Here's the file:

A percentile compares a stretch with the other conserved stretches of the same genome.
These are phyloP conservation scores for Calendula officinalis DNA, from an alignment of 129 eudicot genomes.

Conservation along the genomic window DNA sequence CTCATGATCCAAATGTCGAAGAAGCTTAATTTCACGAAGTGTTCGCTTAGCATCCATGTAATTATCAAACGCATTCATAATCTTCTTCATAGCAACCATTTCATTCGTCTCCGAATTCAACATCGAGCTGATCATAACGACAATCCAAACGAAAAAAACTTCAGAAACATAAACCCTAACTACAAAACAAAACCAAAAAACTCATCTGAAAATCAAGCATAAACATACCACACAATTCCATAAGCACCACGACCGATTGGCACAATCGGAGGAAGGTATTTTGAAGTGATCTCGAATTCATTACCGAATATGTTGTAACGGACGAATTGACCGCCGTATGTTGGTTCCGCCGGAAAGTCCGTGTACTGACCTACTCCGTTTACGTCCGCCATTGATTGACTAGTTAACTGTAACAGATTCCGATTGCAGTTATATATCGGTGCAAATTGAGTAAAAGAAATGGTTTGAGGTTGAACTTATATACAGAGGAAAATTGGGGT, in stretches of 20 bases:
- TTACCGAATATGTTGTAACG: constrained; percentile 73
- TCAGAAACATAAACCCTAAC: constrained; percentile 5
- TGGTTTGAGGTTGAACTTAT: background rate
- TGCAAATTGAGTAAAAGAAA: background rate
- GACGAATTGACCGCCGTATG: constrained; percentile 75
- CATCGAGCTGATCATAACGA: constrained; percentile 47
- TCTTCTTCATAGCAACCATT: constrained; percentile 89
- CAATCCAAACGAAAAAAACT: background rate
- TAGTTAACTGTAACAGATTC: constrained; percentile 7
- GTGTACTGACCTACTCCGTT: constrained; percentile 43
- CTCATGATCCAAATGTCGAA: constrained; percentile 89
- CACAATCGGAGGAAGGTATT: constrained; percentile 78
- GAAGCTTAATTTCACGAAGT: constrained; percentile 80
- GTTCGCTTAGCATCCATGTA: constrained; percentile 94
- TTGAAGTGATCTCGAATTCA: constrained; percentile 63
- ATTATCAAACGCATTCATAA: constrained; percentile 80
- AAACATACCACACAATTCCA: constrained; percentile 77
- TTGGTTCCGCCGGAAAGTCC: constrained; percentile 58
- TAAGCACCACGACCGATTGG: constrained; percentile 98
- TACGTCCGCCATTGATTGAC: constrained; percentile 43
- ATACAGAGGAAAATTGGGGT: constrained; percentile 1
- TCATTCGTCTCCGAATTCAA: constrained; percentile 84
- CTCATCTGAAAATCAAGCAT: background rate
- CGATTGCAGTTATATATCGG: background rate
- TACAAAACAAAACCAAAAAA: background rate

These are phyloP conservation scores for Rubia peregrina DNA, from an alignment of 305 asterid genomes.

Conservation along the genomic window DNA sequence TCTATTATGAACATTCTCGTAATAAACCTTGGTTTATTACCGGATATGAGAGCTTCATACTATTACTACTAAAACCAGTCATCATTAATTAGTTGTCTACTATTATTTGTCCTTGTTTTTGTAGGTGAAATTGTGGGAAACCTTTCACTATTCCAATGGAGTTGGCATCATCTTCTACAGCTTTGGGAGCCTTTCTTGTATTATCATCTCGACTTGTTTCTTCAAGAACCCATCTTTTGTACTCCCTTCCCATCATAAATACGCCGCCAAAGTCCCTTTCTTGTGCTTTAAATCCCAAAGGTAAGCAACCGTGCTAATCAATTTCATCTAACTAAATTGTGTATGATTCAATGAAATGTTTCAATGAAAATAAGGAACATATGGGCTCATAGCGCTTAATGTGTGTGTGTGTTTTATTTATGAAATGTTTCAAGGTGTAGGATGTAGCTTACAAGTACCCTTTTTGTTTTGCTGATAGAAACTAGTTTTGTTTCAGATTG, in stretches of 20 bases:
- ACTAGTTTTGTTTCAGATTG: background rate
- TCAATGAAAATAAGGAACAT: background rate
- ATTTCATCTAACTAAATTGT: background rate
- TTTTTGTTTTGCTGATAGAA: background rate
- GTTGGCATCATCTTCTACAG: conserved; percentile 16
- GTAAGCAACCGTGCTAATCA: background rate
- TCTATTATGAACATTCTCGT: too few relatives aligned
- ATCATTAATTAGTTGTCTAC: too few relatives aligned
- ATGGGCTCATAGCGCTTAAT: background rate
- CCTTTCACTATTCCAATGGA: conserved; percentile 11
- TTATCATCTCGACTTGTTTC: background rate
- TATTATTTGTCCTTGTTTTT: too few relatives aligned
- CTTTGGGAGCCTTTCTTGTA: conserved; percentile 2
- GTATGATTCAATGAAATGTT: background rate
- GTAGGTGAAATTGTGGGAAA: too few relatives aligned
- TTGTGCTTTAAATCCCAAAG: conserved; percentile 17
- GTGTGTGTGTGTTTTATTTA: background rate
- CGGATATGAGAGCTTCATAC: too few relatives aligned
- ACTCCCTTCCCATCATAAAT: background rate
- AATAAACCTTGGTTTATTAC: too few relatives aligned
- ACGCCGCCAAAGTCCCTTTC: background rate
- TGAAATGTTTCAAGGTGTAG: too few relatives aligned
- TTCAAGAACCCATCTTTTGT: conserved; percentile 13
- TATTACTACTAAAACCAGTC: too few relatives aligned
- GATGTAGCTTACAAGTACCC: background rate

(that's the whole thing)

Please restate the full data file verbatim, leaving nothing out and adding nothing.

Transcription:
A percentile compares a stretch with the other conserved stretches of the same genome.
These are phyloP conservation scores for Calendula officinalis DNA, from an alignment of 129 eudicot genomes.

Conservation along the genomic window DNA sequence CTCATGATCCAAATGTCGAAGAAGCTTAATTTCACGAAGTGTTCGCTTAGCATCCATGTAATTATCAAACGCATTCATAATCTTCTTCATAGCAACCATTTCATTCGTCTCCGAATTCAACATCGAGCTGATCATAACGACAATCCAAACGAAAAAAACTTCAGAAACATAAACCCTAACTACAAAACAAAACCAAAAAACTCATCTGAAAATCAAGCATAAACATACCACACAATTCCATAAGCACCACGACCGATTGGCACAATCGGAGGAAGGTATTTTGAAGTGATCTCGAATTCATTACCGAATATGTTGTAACGGACGAATTGACCGCCGTATGTTGGTTCCGCCGGAAAGTCCGTGTACTGACCTACTCCGTTTACGTCCGCCATTGATTGACTAGTTAACTGTAACAGATTCCGATTGCAGTTATATATCGGTGCAAATTGAGTAAAAGAAATGGTTTGAGGTTGAACTTATATACAGAGGAAAATTGGGGT, in stretches of 20 bases:
- TTACCGAATATGTTGTAACG: constrained; percentile 73
- TCAGAAACATAAACCCTAAC: constrained; percentile 5
- TGGTTTGAGGTTGAACTTAT: background rate
- TGCAAATTGAGTAAAAGAAA: background rate
- GACGAATTGACCGCCGTATG: constrained; percentile 75
- CATCGAGCTGATCATAACGA: constrained; percentile 47
- TCTTCTTCATAGCAACCATT: constrained; percentile 89
- CAATCCAAACGAAAAAAACT: background rate
- TAGTTAACTGTAACAGATTC: constrained; percentile 7
- GTGTACTGACCTACTCCGTT: constrained; percentile 43
- CTCATGATCCAAATGTCGAA: constrained; percentile 89
- CACAATCGGAGGAAGGTATT: constrained; percentile 78
- GAAGCTTAATTTCACGAAGT: constrained; percentile 80
- GTTCGCTTAGCATCCATGTA: constrained; percentile 94
- TTGAAGTGATCTCGAATTCA: constrained; percentile 63
- ATTATCAAACGCATTCATAA: constrained; percentile 80
- AAACATACCACACAATTCCA: constrained; percentile 77
- TTGGTTCCGCCGGAAAGTCC: constrained; percentile 58
- TAAGCACCACGACCGATTGG: constrained; percentile 98
- TACGTCCGCCATTGATTGAC: constrained; percentile 43
- ATACAGAGGAAAATTGGGGT: constrained; percentile 1
- TCATTCGTCTCCGAATTCAA: constrained; percentile 84
- CTCATCTGAAAATCAAGCAT: background rate
- CGATTGCAGTTATATATCGG: background rate
- TACAAAACAAAACCAAAAAA: background rate

These are phyloP conservation scores for Rubia peregrina DNA, from an alignment of 305 asterid genomes.

Conservation along the genomic window DNA sequence TCTATTATGAACATTCTCGTAATAAACCTTGGTTTATTACCGGATATGAGAGCTTCATACTATTACTACTAAAACCAGTCATCATTAATTAGTTGTCTACTATTATTTGTCCTTGTTTTTGTAGGTGAAATTGTGGGAAACCTTTCACTATTCCAATGGAGTTGGCATCATCTTCTACAGCTTTGGGAGCCTTTCTTGTATTATCATCTCGACTTGTTTCTTCAAGAACCCATCTTTTGTACTCCCTTCCCATCATAAATACGCCGCCAAAGTCCCTTTCTTGTGCTTTAAATCCCAAAGGTAAGCAACCGTGCTAATCAATTTCATCTAACTAAATTGTGTATGATTCAATGAAATGTTTCAATGAAAATAAGGAACATATGGGCTCATAGCGCTTAATGTGTGTGTGTGTTTTATTTATGAAATGTTTCAAGGTGTAGGATGTAGCTTACAAGTACCCTTTTTGTTTTGCTGATAGAAACTAGTTTTGTTTCAGATTG, in stretches of 20 bases:
- ACTAGTTTTGTTTCAGATTG: background rate
- TCAATGAAAATAAGGAACAT: background rate
- ATTTCATCTAACTAAATTGT: background rate
- TTTTTGTTTTGCTGATAGAA: background rate
- GTTGGCATCATCTTCTACAG: conserved; percentile 16
- GTAAGCAACCGTGCTAATCA: background rate
- TCTATTATGAACATTCTCGT: too few relatives aligned
- ATCATTAATTAGTTGTCTAC: too few relatives aligned
- ATGGGCTCATAGCGCTTAAT: background rate
- CCTTTCACTATTCCAATGGA: conserved; percentile 11
- TTATCATCTCGACTTGTTTC: background rate
- TATTATTTGTCCTTGTTTTT: too few relatives aligned
- CTTTGGGAGCCTTTCTTGTA: conserved; percentile 2
- GTATGATTCAATGAAATGTT: background rate
- GTAGGTGAAATTGTGGGAAA: too few relatives aligned
- TTGTGCTTTAAATCCCAAAG: conserved; percentile 17
- GTGTGTGTGTGTTTTATTTA: background rate
- CGGATATGAGAGCTTCATAC: too few relatives aligned
- ACTCCCTTCCCATCATAAAT: background rate
- AATAAACCTTGGTTTATTAC: too few relatives aligned
- ACGCCGCCAAAGTCCCTTTC: background rate
- TGAAATGTTTCAAGGTGTAG: too few relatives aligned
- TTCAAGAACCCATCTTTTGT: conserved; percentile 13
- TATTACTACTAAAACCAGTC: too few relatives aligned
- GATGTAGCTTACAAGTACCC: background rate